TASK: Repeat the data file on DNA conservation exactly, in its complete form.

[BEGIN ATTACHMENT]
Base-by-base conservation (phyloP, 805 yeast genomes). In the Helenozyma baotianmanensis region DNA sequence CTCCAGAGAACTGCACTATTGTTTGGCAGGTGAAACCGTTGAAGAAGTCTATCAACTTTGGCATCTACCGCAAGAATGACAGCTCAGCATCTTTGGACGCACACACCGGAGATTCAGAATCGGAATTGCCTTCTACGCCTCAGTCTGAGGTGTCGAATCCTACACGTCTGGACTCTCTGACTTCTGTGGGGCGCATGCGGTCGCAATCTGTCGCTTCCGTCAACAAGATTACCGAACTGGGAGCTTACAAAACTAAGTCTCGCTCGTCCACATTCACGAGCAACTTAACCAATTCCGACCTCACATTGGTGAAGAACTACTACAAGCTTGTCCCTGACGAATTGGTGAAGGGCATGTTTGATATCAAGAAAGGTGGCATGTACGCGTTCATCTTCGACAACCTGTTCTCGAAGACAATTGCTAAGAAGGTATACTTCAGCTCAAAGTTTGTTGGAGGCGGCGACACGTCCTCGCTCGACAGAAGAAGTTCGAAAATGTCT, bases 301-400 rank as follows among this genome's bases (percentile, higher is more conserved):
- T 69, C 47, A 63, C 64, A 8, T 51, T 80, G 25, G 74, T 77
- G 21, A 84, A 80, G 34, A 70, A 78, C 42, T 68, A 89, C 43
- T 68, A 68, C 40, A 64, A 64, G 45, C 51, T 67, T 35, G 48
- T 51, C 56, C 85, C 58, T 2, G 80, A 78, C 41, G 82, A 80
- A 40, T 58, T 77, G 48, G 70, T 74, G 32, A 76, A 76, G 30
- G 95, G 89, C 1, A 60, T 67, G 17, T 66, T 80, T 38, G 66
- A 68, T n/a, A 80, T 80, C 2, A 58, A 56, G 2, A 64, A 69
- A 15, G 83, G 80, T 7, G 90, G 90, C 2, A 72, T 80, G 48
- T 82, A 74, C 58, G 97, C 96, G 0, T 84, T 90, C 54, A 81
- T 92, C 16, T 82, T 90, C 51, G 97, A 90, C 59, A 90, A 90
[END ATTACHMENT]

Base-by-base conservation (phyloP, 805 yeast genomes). In the Helenozyma baotianmanensis region DNA sequence CTCCAGAGAACTGCACTATTGTTTGGCAGGTGAAACCGTTGAAGAAGTCTATCAACTTTGGCATCTACCGCAAGAATGACAGCTCAGCATCTTTGGACGCACACACCGGAGATTCAGAATCGGAATTGCCTTCTACGCCTCAGTCTGAGGTGTCGAATCCTACACGTCTGGACTCTCTGACTTCTGTGGGGCGCATGCGGTCGCAATCTGTCGCTTCCGTCAACAAGATTACCGAACTGGGAGCTTACAAAACTAAGTCTCGCTCGTCCACATTCACGAGCAACTTAACCAATTCCGACCTCACATTGGTGAAGAACTACTACAAGCTTGTCCCTGACGAATTGGTGAAGGGCATGTTTGATATCAAGAAAGGTGGCATGTACGCGTTCATCTTCGACAACCTGTTCTCGAAGACAATTGCTAAGAAGGTATACTTCAGCTCAAAGTTTGTTGGAGGCGGCGACACGTCCTCGCTCGACAGAAGAAGTTCGAAAATGTCT, bases 301-400 rank as follows among this genome's bases (percentile, higher is more conserved):
- T 69, C 47, A 63, C 64, A 8, T 51, T 80, G 25, G 74, T 77
- G 21, A 84, A 80, G 34, A 70, A 78, C 42, T 68, A 89, C 43
- T 68, A 68, C 40, A 64, A 64, G 45, C 51, T 67, T 35, G 48
- T 51, C 56, C 85, C 58, T 2, G 80, A 78, C 41, G 82, A 80
- A 40, T 58, T 77, G 48, G 70, T 74, G 32, A 76, A 76, G 30
- G 95, G 89, C 1, A 60, T 67, G 17, T 66, T 80, T 38, G 66
- A 68, T n/a, A 80, T 80, C 2, A 58, A 56, G 2, A 64, A 69
- A 15, G 83, G 80, T 7, G 90, G 90, C 2, A 72, T 80, G 48
- T 82, A 74, C 58, G 97, C 96, G 0, T 84, T 90, C 54, A 81
- T 92, C 16, T 82, T 90, C 51, G 97, A 90, C 59, A 90, A 90